What’s more monumental than buildings? a show and tell with Melanie Ubaldo

Until we take the time to know any place intimately, our awareness is often limited to our associations with their landmarks and stereotypes. When I visit new places, I pay extra attention as I trace the land with my feet to orient myself until foreign feels familiar. The more I walk, the more I know. I gain my bearings in life through walking, and trusting that my feet will eventually reveal to me something I did not previously know. Paths I walk again and again are imprinted in my memory with each footstep – familiar textures, ways of moving, views and rituals that are, over time, carefully imbedded into the soles of my shoes. I walk to understand, to see more (or all) sides and angles, and to instill considered consciousness.

Reykjavík-based artist Melanie Ubaldo makes work that activates my whole body. I need to walk around it, move closer, step back, smell the thick brushstrokes of paint, and visually take in all the textures and materials, often wishing that I could experience these puzzle-like paintings through the touch of my fingertips. I’m constantly aware of their scale, towering over me, unable to be ignored. Personal phrases are so boldly written across the raw, unstretched, paint-splattered, patched and sewn canvases, which catch my eye immediately.  Her work celebrates her Icelandic-Filipina identity while also confronting the challenges of intersectionality. The core of her work is rooted in her relationship with her mother, with some phrases even coming directly from their past conversations. A chaotic mix of vulnerability and (dis)comfort, Ubaldo’s work acts like a billboard or banner documenting her lived experiences.

Throughout my recent conversation with Melanie, she spoke fondly about her curiosity with architecture, and what makes something (or someone) monumental. Her paintings and their phrases dominate any given space they are placed within, ensuring that we hear her messages loud and clear. There is an undeniable reference to architecture with her paintings as they mimic posts, pillars, buildings and obelisks, along with an unwavering awareness of space, as they tend to be supported by the architecture themselves.

You look Indian so you get Indian price, 2017
Part of the exhibition Málverk – ekki miðill / Painting – Not a Medium at Hafnarborg, Curated by Jóhannes Dagsson.

While it’s easy to correlate scale with dominance and aggression, the core of her work and her person simultaneously brings forward a delicate quality. As much as these paintings draw inspiration from the grandiose of buildings and billboards, I consider them just as much a reference to shelters: tarps, coverings or perhaps even a slight nod to a child’s comfort blanket. There are clear parallels between Melanie’s paintings and Korean artist Do Ho Suh’s sculptures and installations as they both touch on notions of space, home, memory and (dis)placement. Suh’s intimate sculptures replicate and reference various places he’s lived and worked (as well as many of the objects within them) out of delicate steel frames and sheer gauze-like fabrics, almost mimicking tents as they exude a sense of portability. Their material lightness gives them a transitory quality, while being so conceptually present that they concurrently call to be contemplated. Melanie’s work, much like Do Ho Suh’s can only benefit with more time and care spent in their vicinity as the layers slowly unravel to let you in.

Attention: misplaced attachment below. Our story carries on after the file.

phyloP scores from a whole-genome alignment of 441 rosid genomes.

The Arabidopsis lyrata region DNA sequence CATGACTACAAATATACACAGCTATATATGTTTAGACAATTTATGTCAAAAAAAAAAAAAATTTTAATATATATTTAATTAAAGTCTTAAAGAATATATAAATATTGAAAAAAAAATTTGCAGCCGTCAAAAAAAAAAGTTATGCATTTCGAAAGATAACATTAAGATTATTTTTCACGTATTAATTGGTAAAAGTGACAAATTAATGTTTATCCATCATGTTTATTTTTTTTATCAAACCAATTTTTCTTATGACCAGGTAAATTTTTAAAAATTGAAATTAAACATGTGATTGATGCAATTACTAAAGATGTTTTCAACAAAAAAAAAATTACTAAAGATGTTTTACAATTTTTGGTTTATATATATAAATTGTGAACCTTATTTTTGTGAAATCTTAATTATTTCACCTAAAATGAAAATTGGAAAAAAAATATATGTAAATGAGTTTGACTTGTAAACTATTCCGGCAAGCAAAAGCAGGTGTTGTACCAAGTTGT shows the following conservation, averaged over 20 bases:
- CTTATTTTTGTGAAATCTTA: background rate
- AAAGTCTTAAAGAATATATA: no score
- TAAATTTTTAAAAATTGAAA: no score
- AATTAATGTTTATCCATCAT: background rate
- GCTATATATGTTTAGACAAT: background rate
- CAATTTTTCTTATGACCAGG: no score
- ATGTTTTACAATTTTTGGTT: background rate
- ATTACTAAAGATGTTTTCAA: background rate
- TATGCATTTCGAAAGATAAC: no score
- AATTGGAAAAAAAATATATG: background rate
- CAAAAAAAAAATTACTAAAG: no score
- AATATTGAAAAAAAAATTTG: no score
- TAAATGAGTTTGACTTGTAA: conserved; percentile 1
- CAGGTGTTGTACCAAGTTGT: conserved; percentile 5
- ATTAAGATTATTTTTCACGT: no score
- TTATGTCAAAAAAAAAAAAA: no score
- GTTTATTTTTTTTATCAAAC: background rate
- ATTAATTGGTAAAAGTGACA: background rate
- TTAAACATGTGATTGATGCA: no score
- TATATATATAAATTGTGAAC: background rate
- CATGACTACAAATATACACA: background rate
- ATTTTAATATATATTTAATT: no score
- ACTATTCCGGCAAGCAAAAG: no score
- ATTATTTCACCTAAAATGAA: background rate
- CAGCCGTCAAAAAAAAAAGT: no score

I also can’t help but be reminded of the strong women who led the Feminist Art movement as I reflect more on Melanie’s practice. The Guerilla Girls’ The Advantages of Being a Woman Artist (1988), for example, directly confronts the countless injustices and prejudice that women continue to experience in the arts. There also exists some striking similarities in Tracey Emin’s mark making and Melanie’s that firmly places their work in close dialogue with one other. Many phrases and sentiments in these works continue to ring true over 30 years later, and I wonder (and fear) if the words and sentiments in Ubaldo’s paintings will also remain true in decades to come. The works of all these women are vulnerably bold, courageous and unapologetically blunt, laced with an honesty that quivers between comic and devastating. The longer I spend with Melanie’s work, the more I realise how genuine it is, and I never know if I should laugh or cry.

What are you doing in Iceland with your face?, 2017
Initially exhibited in Slæmur Félagskapur in Kling & Bang in 2017 and most recently shown in the Borgarbókasafn in Tryggvagata as part of the project Inclusive Public Spaces.

Alongside her individual painting practice, Melanie works in a collective with Darren Mark and Dýrfinna Benita Basalan. Brought together through their shared memories and experiences of all being Icelandic artists with Filipino origins, their collaborative work as Lucky 3 is rooted in nostalgia and diaspora shown through their common culture(s). Their recent exhibition, Lucky Me? at Kling & Bang affectionately gathered key elements of Filipino life and culture – from karaoke, to playing basketball in the streets, to a colourful sari-sari store[1]. Speaking of this exhibition led us to speaking about her family, and the struggles she’s had with often feeling like she’s disappointing her mother by pursuing her art practice. Melanie divulged that she felt as though this recent project with Lucky 3 was perhaps the first exhibition that her mother was proud of, but that the pride likely stemmed more from seeing that Melanie (and in turn, her Filipino culture) was accepted by the community and her peers rather than pride in the work itself, or of her daughter.